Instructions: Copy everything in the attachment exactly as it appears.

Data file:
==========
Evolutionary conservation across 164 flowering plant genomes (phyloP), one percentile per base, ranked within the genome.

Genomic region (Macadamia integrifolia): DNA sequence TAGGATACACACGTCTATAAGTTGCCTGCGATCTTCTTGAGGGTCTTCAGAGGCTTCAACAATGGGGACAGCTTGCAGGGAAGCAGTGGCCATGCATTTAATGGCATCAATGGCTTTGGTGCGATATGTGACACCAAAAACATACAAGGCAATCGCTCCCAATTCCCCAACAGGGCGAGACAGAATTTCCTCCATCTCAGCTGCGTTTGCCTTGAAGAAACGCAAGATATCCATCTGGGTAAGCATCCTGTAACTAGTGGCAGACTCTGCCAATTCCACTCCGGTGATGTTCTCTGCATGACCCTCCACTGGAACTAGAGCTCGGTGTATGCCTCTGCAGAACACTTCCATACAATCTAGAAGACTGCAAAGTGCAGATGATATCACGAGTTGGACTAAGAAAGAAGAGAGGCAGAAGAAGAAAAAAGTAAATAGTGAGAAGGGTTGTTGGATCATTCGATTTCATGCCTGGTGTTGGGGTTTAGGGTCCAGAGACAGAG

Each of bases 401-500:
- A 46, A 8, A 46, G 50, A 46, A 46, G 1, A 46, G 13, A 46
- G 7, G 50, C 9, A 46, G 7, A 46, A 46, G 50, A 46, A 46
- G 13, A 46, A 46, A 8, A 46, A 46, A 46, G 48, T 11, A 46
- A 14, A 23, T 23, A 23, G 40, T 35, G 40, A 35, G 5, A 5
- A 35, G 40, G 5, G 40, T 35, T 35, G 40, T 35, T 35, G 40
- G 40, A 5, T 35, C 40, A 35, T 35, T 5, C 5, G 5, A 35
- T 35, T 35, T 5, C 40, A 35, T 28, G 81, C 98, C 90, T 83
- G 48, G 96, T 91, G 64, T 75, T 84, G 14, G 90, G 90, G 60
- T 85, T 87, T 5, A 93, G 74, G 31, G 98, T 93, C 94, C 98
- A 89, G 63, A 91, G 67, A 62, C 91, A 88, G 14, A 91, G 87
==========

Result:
Evolutionary conservation across 164 flowering plant genomes (phyloP), one percentile per base, ranked within the genome.

Genomic region (Macadamia integrifolia): DNA sequence TAGGATACACACGTCTATAAGTTGCCTGCGATCTTCTTGAGGGTCTTCAGAGGCTTCAACAATGGGGACAGCTTGCAGGGAAGCAGTGGCCATGCATTTAATGGCATCAATGGCTTTGGTGCGATATGTGACACCAAAAACATACAAGGCAATCGCTCCCAATTCCCCAACAGGGCGAGACAGAATTTCCTCCATCTCAGCTGCGTTTGCCTTGAAGAAACGCAAGATATCCATCTGGGTAAGCATCCTGTAACTAGTGGCAGACTCTGCCAATTCCACTCCGGTGATGTTCTCTGCATGACCCTCCACTGGAACTAGAGCTCGGTGTATGCCTCTGCAGAACACTTCCATACAATCTAGAAGACTGCAAAGTGCAGATGATATCACGAGTTGGACTAAGAAAGAAGAGAGGCAGAAGAAGAAAAAAGTAAATAGTGAGAAGGGTTGTTGGATCATTCGATTTCATGCCTGGTGTTGGGGTTTAGGGTCCAGAGACAGAG

Each of bases 401-500:
- A 46, A 8, A 46, G 50, A 46, A 46, G 1, A 46, G 13, A 46
- G 7, G 50, C 9, A 46, G 7, A 46, A 46, G 50, A 46, A 46
- G 13, A 46, A 46, A 8, A 46, A 46, A 46, G 48, T 11, A 46
- A 14, A 23, T 23, A 23, G 40, T 35, G 40, A 35, G 5, A 5
- A 35, G 40, G 5, G 40, T 35, T 35, G 40, T 35, T 35, G 40
- G 40, A 5, T 35, C 40, A 35, T 35, T 5, C 5, G 5, A 35
- T 35, T 35, T 5, C 40, A 35, T 28, G 81, C 98, C 90, T 83
- G 48, G 96, T 91, G 64, T 75, T 84, G 14, G 90, G 90, G 60
- T 85, T 87, T 5, A 93, G 74, G 31, G 98, T 93, C 94, C 98
- A 89, G 63, A 91, G 67, A 62, C 91, A 88, G 14, A 91, G 87